By Matt Spetalnick and David Brunnstrom
WASHINGTON (Reuters) - Matt Pottinger, the White House's senior Asia adviser, is expected to become the top deputy for U.S. President Donald Trump's new national security adviser, Robert O'Brien, two senior administration officials said on Friday.
Pottinger, who is likely to take up his new post of deputy national security adviser within days, is a former journalist and ex-U.S. Marine who has helped forge China and North Korea policy since Trump took office in January 2017.
He played a key role in arranging Trump's summits with North Korean leader Kim Jong Un, a diplomatic engagement that has made little progress toward persuading Pyongyang to give up its nuclear weapons.
The White House did not immediately respond to a request for comment.
Pottinger's appointment was expected to be announced as early as Friday, just days after Trump named O'Brien, a veteran foreign policy hand who had served as U.S. hostage negotiator, to replace John Bolton as national security adviser.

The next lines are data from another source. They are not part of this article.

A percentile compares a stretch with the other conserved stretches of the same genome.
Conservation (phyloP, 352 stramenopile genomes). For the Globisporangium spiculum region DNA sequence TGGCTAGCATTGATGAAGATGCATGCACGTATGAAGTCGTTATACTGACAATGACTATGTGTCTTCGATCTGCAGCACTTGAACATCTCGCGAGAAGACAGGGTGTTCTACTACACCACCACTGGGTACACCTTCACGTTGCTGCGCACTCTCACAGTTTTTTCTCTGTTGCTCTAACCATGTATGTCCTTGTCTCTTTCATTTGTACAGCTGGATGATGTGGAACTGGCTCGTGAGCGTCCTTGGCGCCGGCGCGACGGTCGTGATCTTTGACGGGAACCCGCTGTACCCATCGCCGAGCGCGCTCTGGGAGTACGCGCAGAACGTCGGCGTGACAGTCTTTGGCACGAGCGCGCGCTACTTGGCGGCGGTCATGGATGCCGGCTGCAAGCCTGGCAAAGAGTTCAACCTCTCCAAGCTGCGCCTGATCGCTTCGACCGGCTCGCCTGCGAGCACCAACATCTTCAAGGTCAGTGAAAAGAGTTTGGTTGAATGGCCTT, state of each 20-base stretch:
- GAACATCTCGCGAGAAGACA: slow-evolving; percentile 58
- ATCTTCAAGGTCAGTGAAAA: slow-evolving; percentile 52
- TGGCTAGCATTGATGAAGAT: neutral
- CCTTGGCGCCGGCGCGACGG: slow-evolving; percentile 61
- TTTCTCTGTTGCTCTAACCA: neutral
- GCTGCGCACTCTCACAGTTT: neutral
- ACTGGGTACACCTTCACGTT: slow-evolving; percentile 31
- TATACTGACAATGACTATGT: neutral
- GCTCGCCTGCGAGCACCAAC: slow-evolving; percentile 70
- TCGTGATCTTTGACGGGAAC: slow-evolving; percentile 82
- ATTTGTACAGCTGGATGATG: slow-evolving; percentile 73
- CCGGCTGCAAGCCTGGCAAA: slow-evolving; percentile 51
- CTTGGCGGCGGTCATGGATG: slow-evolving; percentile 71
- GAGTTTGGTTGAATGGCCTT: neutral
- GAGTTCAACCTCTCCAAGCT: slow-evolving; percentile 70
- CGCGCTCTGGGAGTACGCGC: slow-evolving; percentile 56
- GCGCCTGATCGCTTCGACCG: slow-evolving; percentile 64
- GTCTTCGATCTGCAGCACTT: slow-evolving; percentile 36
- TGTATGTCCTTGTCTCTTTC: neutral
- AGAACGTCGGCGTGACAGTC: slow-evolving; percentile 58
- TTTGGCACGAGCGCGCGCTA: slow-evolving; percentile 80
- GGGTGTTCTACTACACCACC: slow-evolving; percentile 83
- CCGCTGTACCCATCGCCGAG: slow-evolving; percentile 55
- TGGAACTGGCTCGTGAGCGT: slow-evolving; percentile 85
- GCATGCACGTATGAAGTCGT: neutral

Trump and the hawkish Bolton had differences over key foreign policy challenges such as Iran, Afghanistan and North Korea.
Pottinger has a degree in Chinese studies from the University of Massachusetts and is fluent in Mandarin. He worked as a correspondent for Reuters in Beijing from 1998 to 2001 before moving to The Wall Street Journal.
In 2005, he joined the Marine Corps, where he served as a military intelligence officer, with postings in Iraq and Afghanistan. In Afghanistan, he worked with General Michael Flynn, who was briefly Trump’s national security adviser in 2017, and co-wrote a report with him on improving intelligence gathering in the conflict.
(Reporting By Matt Spetalnick and David Brunnstrom; Additional reporting by Steve Holland; Editing by Sonya Hepinstall)